In case you didn’t know…
- Japan has the world’s tenth largest population with about 128 million people (Tokyo and its surrounding prefectures host 30 million alone).
- Japan has the third-biggest economy
- 70% of the country is covered by mountains and hills
- Japanese school year starts in April and has 3 terms, separated by summer, spring, and winter holidays (April-July, September-December, and January-March)
- Schooling years are segmented into lines of 6-3-3-4 (six years of primary, 3 years of junior high and high school, and 4 years of university).
- Japanese students must take entrance exams, and they are very competitive; many students attend special preparation schools (juku) in addition to regular school
- Japan has an effective public transportation network, and its railways are known for its punctuality and safety.
- Trains are crowded; people push their way in when completely full; the workers litterally push people in like cattle when the doors close
- It is impolite to eat or drink something while walking down the street
- One says Itadakimasu before eating and deshita when finished, especially when being treated as a guest.
- When sharing a dish, put what you want to eat on your plate before eating it
- Do not use chopsticks to skewer food or move dishes around. Do not dish out food to another using the same ends you just ate from- use the top ends.
- Don’t point at someone using your chopsticks, and don’t let them touch the table.
- Don’t leave chopsticks standing in your food
- It is normal to pick up your rice or soup bowl and hold it under your chin to eat.
- Don’t leave a mess on your plate and fold napkins nicely; condense food and dishes.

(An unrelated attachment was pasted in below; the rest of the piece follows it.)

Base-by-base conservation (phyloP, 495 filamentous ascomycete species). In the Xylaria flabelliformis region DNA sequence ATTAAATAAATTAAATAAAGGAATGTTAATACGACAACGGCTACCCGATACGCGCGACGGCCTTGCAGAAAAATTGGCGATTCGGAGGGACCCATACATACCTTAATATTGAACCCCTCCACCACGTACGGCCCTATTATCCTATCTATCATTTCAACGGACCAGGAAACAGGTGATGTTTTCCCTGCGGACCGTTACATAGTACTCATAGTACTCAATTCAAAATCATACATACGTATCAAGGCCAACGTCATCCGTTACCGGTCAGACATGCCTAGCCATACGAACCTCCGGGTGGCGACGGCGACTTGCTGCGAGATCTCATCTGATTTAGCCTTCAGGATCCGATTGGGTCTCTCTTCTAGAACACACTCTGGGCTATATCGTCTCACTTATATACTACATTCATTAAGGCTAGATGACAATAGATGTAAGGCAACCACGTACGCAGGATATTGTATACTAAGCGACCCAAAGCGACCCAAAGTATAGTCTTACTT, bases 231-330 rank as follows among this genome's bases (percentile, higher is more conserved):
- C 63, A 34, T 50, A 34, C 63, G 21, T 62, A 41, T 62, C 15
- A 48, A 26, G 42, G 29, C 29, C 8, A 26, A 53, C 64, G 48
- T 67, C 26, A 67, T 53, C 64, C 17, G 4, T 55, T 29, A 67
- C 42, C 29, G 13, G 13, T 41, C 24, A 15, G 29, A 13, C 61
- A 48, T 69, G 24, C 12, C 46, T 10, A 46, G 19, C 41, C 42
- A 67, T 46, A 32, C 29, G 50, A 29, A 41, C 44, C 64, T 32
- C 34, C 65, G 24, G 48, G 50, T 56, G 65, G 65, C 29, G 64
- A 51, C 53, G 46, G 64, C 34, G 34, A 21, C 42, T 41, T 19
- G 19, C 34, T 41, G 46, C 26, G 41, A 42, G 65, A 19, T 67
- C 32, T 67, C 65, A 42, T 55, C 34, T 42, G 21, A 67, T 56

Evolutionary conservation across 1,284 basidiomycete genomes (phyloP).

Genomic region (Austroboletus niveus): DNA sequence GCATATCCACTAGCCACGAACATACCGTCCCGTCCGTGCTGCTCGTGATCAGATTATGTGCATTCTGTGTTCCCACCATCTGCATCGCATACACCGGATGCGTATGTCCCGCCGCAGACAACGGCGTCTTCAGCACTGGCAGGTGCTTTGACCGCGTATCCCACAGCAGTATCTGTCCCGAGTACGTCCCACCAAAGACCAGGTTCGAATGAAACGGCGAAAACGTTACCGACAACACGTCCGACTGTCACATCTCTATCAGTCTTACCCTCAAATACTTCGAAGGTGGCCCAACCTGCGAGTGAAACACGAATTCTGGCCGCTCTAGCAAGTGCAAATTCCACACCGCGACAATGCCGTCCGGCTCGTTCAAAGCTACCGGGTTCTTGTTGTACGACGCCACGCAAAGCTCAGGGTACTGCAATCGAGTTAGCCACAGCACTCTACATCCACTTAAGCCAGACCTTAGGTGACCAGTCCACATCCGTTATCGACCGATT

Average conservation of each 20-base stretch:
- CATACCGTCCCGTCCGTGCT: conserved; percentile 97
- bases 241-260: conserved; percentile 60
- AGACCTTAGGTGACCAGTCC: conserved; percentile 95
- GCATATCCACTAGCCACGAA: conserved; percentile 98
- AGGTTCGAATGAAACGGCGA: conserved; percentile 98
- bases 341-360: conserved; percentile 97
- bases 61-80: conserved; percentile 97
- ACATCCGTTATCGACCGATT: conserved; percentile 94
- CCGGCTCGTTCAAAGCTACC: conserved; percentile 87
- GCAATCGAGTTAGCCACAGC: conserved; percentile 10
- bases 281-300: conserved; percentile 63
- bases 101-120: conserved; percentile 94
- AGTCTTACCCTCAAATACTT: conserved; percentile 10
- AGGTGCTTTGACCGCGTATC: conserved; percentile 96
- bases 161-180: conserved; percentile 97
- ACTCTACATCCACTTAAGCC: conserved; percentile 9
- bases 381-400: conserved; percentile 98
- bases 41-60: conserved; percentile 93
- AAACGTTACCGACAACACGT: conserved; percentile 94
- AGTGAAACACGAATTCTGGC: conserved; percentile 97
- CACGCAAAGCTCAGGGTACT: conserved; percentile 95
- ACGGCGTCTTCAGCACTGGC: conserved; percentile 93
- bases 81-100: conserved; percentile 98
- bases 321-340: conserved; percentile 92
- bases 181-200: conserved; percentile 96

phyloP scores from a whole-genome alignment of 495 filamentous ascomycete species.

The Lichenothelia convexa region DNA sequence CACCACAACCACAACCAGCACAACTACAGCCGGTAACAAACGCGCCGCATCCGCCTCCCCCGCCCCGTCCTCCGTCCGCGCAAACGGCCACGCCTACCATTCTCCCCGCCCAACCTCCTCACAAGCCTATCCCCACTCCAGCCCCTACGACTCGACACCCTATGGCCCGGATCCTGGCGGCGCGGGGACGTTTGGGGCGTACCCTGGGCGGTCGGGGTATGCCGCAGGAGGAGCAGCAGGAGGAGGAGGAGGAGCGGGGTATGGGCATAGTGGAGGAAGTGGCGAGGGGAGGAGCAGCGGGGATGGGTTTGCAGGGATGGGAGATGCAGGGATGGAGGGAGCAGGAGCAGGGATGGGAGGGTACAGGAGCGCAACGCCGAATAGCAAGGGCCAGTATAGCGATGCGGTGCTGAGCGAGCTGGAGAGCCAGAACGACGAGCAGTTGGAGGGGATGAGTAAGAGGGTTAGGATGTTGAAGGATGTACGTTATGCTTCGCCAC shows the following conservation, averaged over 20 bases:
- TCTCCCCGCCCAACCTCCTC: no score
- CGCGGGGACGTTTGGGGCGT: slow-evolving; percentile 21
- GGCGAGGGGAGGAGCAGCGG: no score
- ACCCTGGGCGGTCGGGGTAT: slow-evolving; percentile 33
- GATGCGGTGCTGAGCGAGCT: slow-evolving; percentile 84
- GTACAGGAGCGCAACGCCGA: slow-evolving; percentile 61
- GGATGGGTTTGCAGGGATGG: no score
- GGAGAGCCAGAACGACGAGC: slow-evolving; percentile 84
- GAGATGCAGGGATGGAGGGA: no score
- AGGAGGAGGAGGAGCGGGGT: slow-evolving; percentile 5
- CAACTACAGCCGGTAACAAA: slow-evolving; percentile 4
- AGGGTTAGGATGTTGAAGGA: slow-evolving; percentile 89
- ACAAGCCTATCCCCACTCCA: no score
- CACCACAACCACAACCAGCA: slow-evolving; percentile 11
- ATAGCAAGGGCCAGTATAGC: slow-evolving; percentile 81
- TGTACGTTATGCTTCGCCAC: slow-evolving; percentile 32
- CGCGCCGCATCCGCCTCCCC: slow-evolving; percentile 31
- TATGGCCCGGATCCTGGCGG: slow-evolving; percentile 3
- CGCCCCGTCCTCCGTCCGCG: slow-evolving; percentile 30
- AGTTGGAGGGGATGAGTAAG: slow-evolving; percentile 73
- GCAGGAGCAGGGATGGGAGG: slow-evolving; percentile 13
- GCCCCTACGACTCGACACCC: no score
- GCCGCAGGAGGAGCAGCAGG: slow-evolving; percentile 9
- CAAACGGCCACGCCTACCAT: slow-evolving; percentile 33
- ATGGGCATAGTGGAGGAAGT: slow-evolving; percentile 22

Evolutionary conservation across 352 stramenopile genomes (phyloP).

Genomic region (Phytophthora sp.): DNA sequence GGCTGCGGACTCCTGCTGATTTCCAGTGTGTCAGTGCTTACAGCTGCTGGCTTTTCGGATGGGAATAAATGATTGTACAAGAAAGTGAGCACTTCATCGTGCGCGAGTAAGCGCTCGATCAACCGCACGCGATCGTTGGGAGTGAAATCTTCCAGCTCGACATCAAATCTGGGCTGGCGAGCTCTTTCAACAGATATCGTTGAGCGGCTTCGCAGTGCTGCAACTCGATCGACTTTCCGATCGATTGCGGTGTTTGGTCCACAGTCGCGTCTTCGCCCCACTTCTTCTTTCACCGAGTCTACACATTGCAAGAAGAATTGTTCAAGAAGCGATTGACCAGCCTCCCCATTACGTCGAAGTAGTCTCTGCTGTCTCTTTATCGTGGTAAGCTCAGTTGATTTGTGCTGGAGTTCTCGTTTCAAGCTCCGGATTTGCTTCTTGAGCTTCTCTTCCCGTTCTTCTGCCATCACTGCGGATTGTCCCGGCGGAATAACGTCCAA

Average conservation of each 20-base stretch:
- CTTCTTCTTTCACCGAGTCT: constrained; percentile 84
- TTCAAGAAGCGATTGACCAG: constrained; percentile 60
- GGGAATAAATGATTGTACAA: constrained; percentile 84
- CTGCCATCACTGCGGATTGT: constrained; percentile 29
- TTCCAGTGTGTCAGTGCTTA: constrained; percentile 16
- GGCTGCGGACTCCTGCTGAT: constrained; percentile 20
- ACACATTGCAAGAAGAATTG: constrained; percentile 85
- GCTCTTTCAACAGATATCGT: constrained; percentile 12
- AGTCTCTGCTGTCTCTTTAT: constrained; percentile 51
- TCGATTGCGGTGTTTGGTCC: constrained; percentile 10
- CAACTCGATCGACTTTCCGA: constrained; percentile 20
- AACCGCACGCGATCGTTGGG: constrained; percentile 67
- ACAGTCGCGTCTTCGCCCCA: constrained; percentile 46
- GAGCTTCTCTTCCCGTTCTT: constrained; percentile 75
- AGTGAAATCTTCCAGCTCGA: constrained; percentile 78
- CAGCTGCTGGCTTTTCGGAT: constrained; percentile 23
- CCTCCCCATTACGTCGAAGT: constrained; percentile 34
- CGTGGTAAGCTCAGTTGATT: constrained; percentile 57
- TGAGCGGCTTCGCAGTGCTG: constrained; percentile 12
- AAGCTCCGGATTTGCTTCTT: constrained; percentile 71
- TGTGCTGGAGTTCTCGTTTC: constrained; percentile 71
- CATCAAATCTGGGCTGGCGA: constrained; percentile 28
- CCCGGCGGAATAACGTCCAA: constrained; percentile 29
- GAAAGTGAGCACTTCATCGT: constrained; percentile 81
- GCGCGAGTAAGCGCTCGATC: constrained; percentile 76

- It is polite and normal to SLURP noodles.
- No tipping in Japan
- DO NOT BE LATE!! Everything starts on time (or 5 minutes early)
- Do not chew gum or drink soda when working
- Don’t shout loudly on public transportation
- On escalators, stay to the LEFT.
- The Japanese gesture “Who me?” pointing to their nose, not chest
- The Japanese gesture “Come here” is palm facing down and then making a waving motion towards the floor. The American way is only for animals
- Always change your shoes when going inside or in the toilets. Don’t wear toilet shoes outside the toilet room. Don’t wear inside shoes outside and visa versa
- When laughing Japanese women cover their mouths with their hand; comes from an old Buddhist notion that showing bone is unclean; but also to hind the lack of orthodontics in Japan.
- The entire family uses the same bath water; shower outside using the shower handle and bench, and then sit in the hot tub to soak, once completely clean.
- For dinner you sit on the floor; no chairs.
- Take off all clothes in changing room and leave in basket
- Enter bathroom with small towel and toiletries; there will be a bucket beside the tub; scoop out some water (or spray with shower head) and pour it over yourself to rinse your body
- wash body or hair in front of faucet (outside tub)
- Soak in bathtub- remember not to bring anything in, not even towel.
- Japan has public bath houses as well; basically you shower and then there are baths upon baths to choose from- but I’ll leave that for a second blog- just imagine going to a hotel pool, but there are 7-9 pools, and they are all hot, and everyone is naked. That’s what people do to relax here (and I got to experience it!)
- It is custom to pay in cash; many places to not accept debit or credit cards
- If you do something wrong, you are basically shunned and seen as a horrible person; people don’t make mistakes here (or are expected to be perfect all the time). There is a lot of pressure on young people especially when it comes to school entrance exams.
- Driving age is 18- it is very expensive to drive in Japan (almost $5,000 for a driver’s ed class). Most people do not drive and rely on the trains and buses, also bikes!
- Drinking age is 20- but when it comes to foreigners they do not ID because most are too intimidated and cannot read a foreign driver’s license.
- Books are opened from the back (usually). If so conji is read up and down; if it is opened from the front then it is read left to right.
- Japanese people drive on the left side of the road, on the right side on the car…
- Fruit is VERY expensive